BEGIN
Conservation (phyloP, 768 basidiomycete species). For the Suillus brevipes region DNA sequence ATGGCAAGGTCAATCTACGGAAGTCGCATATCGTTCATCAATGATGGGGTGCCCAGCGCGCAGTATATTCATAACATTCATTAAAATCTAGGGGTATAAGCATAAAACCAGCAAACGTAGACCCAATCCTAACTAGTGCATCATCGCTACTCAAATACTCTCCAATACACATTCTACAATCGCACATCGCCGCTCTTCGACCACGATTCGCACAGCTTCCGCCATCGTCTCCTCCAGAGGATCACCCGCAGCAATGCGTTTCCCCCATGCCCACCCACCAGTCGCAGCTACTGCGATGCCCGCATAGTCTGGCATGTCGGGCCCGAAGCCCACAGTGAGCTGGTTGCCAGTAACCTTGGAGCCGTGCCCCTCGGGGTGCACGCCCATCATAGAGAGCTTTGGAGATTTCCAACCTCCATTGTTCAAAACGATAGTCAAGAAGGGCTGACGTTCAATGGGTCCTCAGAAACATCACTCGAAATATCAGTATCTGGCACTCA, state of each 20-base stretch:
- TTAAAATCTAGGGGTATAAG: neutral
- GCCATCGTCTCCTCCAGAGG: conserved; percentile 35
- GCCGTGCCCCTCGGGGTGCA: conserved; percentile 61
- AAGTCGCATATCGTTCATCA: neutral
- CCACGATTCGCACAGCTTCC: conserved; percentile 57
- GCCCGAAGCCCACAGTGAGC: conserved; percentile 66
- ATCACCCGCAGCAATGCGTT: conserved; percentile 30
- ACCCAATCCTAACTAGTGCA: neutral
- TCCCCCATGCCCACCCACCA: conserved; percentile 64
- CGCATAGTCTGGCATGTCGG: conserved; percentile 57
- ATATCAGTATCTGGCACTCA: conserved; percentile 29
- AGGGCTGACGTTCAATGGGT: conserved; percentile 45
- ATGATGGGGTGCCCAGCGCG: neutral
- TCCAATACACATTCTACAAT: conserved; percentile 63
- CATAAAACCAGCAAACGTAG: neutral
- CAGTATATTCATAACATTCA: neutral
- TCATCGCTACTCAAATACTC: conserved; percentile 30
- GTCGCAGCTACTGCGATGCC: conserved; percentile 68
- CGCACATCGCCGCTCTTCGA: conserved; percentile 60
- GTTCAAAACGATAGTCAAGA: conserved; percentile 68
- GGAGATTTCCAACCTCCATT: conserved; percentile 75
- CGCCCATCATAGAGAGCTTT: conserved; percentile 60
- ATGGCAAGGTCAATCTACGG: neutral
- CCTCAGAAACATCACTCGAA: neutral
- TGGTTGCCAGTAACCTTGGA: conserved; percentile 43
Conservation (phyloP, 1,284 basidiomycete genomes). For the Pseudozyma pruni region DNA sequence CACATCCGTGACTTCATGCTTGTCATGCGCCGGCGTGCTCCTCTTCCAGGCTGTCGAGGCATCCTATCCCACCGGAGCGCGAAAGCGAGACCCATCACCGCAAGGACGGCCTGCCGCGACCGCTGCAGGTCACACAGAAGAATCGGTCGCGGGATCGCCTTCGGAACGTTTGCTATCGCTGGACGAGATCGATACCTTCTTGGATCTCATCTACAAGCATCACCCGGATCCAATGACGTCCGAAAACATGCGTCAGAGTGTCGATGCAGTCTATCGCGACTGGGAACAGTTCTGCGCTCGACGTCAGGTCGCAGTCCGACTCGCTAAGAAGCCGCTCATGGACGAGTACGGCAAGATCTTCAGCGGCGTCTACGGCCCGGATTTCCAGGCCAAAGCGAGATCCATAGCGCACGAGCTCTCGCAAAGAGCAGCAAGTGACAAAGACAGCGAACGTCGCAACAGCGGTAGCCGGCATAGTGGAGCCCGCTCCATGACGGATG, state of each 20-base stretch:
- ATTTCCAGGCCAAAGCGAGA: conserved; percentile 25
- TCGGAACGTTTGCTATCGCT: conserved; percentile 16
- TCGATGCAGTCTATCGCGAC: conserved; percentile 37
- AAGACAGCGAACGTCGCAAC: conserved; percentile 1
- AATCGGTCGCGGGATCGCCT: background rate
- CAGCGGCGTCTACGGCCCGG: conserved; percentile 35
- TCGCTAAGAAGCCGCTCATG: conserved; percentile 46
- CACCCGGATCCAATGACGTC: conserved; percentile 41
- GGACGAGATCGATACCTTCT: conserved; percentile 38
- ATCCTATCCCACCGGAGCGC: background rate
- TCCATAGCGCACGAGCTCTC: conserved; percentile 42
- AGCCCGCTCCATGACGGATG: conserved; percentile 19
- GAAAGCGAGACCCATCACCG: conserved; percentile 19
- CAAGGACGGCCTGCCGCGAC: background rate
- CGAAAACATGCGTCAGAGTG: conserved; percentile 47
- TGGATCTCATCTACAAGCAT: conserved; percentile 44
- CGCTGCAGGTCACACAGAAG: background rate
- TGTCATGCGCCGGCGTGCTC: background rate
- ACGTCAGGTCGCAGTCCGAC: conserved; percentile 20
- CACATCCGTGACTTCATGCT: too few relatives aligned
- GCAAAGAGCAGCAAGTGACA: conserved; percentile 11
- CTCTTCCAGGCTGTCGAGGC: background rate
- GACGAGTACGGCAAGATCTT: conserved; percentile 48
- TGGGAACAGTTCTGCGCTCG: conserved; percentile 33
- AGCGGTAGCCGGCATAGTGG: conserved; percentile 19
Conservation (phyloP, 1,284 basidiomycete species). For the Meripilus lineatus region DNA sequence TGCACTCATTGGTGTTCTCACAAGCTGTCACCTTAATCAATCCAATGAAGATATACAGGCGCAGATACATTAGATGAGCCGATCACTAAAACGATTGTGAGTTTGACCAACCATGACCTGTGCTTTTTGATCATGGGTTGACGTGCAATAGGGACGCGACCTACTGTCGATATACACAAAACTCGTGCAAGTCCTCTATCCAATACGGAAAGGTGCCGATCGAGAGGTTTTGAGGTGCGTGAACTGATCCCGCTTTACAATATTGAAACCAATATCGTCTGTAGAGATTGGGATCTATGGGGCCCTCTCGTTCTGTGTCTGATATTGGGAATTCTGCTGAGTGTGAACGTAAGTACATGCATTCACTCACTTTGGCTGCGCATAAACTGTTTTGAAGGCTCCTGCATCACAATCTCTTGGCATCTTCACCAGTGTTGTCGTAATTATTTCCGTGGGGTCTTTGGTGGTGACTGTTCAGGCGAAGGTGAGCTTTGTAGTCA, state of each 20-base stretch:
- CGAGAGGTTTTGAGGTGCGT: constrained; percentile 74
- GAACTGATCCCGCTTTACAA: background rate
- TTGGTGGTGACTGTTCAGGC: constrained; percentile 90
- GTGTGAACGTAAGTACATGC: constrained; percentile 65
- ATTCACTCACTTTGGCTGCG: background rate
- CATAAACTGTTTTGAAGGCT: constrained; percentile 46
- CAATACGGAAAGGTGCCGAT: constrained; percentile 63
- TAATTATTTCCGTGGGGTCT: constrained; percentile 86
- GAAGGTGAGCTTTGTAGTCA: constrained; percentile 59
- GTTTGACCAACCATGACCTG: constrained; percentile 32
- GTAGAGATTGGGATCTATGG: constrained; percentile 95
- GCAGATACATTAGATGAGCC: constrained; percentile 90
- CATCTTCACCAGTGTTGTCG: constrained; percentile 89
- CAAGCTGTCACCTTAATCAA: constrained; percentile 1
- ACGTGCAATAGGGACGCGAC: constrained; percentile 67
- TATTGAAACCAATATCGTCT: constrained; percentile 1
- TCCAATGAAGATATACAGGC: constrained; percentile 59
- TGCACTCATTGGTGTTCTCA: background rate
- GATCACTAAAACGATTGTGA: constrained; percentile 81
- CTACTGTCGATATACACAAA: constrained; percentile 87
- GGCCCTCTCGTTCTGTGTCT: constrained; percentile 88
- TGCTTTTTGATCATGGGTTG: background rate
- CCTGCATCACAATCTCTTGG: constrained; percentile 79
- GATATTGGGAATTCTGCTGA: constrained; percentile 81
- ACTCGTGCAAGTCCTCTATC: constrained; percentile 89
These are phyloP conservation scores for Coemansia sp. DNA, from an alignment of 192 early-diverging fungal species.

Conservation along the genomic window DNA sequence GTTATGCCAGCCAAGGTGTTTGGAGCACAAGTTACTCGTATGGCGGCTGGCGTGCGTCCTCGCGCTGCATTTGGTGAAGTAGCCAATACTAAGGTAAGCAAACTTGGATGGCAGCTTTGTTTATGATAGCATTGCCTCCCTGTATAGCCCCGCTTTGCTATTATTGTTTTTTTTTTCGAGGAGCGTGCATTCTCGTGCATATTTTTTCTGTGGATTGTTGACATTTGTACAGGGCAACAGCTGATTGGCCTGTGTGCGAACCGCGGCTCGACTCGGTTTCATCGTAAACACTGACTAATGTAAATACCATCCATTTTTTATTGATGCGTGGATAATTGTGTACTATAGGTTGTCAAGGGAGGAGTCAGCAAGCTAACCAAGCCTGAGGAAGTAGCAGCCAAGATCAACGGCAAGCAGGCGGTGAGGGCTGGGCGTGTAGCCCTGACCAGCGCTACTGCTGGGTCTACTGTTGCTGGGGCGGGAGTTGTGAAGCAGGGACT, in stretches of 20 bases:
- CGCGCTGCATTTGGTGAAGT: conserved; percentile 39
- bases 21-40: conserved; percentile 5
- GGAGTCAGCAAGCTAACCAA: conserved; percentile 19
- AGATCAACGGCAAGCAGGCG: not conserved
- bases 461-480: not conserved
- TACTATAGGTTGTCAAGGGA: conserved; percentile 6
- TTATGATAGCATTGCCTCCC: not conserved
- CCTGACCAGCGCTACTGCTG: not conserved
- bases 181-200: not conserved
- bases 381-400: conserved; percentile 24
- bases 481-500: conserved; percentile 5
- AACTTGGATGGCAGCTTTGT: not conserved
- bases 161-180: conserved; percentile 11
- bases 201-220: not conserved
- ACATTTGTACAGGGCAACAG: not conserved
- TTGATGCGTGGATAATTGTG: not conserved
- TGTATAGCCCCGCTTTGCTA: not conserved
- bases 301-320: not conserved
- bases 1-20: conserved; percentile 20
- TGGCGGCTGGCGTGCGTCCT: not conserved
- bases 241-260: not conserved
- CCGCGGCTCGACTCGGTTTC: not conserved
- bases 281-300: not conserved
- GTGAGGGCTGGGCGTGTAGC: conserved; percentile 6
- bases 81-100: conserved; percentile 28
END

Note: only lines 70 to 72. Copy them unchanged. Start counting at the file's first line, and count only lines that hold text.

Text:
- TCCAATGAAGATATACAGGC: constrained; percentile 59
- TGCACTCATTGGTGTTCTCA: background rate
- GATCACTAAAACGATTGTGA: constrained; percentile 81